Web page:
After much planning, production, and practice, the big day arrived for everyone to share their work. Not surprisingly, there were a number of interpretations of the text being shared and the trailers were being presented and screened. And then it happened.

Whether it was nerves or a case of over-preparation(I think it’s a thing), the majority of presentations shared were not the shiniest outputs from this group. Cue the do-overs. When I suggested this, the students seemed generally wary about it, but I was serious. With some descriptive class feedback, we started over again with much more positive results.

Now think about your classroom? Is there room for the do-over within your walls and halls? Imagine the opportunity to reinforce the idea that failure can still be a positive result when it is used as a stop along the way rather than the final destination to success. I believe that the more we build this into our pedagogy, the more our students will be willing to take chances, make mistakes, and move forward.

Thank you for reading. Please share your “do-over” stories in the comments section below.

Ontario Student Record Search

Wow, we are already into the second month of this school year and I am not sure I really know my students very well yet. I have a working idea of who they are as students and as people but need to gather more information to help me with my programming. That is where using their Ontario Student Record (OSR) can help you gather further data to assist me  in this process.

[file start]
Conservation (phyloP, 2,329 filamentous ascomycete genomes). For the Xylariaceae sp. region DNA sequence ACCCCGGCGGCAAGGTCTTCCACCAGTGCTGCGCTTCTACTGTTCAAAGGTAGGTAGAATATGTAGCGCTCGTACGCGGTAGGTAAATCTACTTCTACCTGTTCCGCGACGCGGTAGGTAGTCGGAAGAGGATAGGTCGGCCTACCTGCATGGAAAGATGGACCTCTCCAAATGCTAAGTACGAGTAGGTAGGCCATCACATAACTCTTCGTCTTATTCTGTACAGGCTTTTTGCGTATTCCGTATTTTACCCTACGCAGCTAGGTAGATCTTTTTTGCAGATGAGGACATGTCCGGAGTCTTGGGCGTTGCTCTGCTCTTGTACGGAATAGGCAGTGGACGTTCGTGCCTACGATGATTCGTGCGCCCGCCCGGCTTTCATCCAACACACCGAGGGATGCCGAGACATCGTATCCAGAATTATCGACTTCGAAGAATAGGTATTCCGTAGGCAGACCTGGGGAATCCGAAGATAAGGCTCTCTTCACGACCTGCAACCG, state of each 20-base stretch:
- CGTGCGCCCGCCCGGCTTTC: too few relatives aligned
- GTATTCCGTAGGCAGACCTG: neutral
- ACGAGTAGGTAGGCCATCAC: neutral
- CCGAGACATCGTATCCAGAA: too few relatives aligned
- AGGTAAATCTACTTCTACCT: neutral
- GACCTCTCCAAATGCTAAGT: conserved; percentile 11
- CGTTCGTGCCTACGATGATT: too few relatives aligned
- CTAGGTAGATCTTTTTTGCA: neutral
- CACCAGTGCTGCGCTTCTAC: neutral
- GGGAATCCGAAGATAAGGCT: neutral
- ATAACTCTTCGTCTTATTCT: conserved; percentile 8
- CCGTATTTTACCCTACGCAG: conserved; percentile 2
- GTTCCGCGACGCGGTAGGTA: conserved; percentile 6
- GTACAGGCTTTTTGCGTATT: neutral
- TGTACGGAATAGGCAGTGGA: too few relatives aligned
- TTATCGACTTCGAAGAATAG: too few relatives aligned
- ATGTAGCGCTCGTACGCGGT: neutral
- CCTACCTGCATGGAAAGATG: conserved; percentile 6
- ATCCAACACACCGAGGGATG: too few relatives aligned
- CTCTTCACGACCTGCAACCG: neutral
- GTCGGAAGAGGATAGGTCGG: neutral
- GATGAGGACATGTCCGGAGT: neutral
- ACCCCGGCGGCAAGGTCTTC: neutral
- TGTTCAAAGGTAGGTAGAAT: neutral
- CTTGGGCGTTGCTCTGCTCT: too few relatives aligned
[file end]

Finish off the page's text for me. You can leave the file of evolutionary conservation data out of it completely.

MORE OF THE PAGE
I typically do not complete my OSR searches until after the first month of school so that I can establish my own opinion about them as learners. The OSR is a cumulative record of them as a student since their entry into the Ontario education system. It is a legal document that travels with them from community to community and school to school in Ontario. It is a valuable tool for any educator who is working with a student.

There is a wide variety of information that exists in a student’s Ontario Student Record. First and foremost are the provincial report cards from their time at school. It is here that a teacher can gauge where a student has typically performed in the various curriculae. In addition there is often a wide variety of other sources of information specific to that student. For example, there could be documentation around outside supports such as occupational therapy, early intervention, psychological assessments, legal documentation around custody, Family & Children Services involvement, suspensions, Individual Education Plans and Safety Plans. When you look at the back of the OSR you can see a history of whether a student has had a stable education in one school or whether their circumstances show multiple schools with little or no stability. I have had one student who was entering into his 8th school and he was only in Grade 4.

There is a combination of hard data as well as data that has a subjective component and is based on the interaction and opinions of adults. It is important to differentiate between the two. I am not saying you should discount in any way or ignore that data, but rather understand that the circumstances in which that data was obtained may have been affected by many outside factors. For the student who was entering into his 8th school, his OSR showed that he had difficulty making friends. That data was accurate but was also impacted by his inability to be in a single place long enough to establish friendships or the fact he knew if he did make friends, he would probably be moving soon.